"The knife or the gun, they don't know nobody," my notes began. Joe was talking about an argument he'd had with a friend that had come close to violence before Joe walked away. "Let that shit rest in the past," he continued,
bury that motherfucker, call that shit dead and gone. Cause he is the sweetest, goodest kinda man when he sober, but get him a drink -- I can handle mine,  I can drink a beer, I can even drink liquor -- he don't know all to stop. Then he let the 'nigger' out."
Joe was black; his friend was white.
"Nigger" this, "Nigger" that. The racist type of shit -- holy shit, look at that rat!
A big rat was sniffing around a bench a few yards off.
You gotta see it cause he BIG. He on patrol.  Yeah, now look at him. In the alley -- ok, I sleep in the alley, but we don't got rats there, it's only when I come over by the clean buildings here. You tell em, that's dangerous, here in the clean buildings. That motherfucker. Somebody eat their lunch out here and he be on patrol. Then somebody set their sandwich down and that motherfucker rat take the sandwich and the hand, too. Cause I seen movies about them -- No! Don't throw nothing at him. Leave him be, cause you get him mad a dozen -- maybe 14 -- come out. I seen movies, they live in colonies, the peoples do. And they got a king motherfucker rat, he big as a dog, like this he stand up. I seen him. I hit him with a pole, like this, and king motherfucker rat stood right back up.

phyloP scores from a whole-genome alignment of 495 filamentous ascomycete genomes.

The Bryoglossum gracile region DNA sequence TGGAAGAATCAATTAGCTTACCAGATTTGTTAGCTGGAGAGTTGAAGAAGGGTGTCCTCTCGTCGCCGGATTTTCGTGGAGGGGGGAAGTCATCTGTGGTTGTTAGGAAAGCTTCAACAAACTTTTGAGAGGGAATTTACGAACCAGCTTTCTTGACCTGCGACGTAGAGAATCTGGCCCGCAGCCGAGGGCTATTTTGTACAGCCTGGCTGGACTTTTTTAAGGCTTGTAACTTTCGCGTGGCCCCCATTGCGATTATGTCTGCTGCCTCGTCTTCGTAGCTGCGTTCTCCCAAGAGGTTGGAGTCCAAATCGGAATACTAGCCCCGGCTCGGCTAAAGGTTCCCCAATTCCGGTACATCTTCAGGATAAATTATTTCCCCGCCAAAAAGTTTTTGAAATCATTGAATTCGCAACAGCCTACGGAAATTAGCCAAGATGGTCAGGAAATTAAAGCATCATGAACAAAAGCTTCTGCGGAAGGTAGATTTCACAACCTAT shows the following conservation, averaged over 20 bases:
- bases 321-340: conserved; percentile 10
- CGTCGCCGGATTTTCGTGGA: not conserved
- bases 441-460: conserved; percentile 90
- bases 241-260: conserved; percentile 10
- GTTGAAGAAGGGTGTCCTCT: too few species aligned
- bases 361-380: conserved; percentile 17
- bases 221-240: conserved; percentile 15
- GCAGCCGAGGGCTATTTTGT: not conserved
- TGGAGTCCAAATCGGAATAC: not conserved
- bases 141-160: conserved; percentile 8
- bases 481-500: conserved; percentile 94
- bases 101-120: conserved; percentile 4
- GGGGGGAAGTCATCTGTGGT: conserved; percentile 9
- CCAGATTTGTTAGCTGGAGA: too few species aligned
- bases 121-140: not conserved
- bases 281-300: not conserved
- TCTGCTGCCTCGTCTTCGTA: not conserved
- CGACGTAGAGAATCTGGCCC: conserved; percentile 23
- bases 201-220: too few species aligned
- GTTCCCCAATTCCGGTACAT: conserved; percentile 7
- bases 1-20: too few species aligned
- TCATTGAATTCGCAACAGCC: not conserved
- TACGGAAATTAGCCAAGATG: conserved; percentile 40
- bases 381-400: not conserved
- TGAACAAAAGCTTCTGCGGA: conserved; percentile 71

Wednesday, August 25, 2010

C Street

I'll be talking about my new book C Street, with NPR's Terry Gross on "Fresh Air" today, so now is as good a time as ever to blog the jacket copy. 
Democracy, desire, and the street address for fundamentalism in America 
Jeff Sharlet is the only writer to have reported from inside the C Street House, the Christian Fellowship residence known simply by its Washington DC address. The house has lately been the scene of notorious political scandal, but more crucially it’s home to fundamentalist efforts to transform the fabric of American democracy. And now, after laying bare its tenants’ past in The Family, Sharlet reports from deep within fundamentalism in today’s world, revealing that the past efforts of religious fundamentalists in America pale in comparison to their long-term ambitions.
When Obama entered the White House, headlines declared the age of culture war over—just like they did after the Democratic victories of 2006 and, ten years before, Bill Clinton’s re-election. It’s an American tradition, declaring conflict a thing of the past. In C Street, Sharlet tells the story of why these conflicts endure and why they matter now—from the sensationalism of Washington sex scandals to fundamentalism’s long shadow in Africa, where American culture warriors determined to eradicate homosexuality have set genocide on simmer.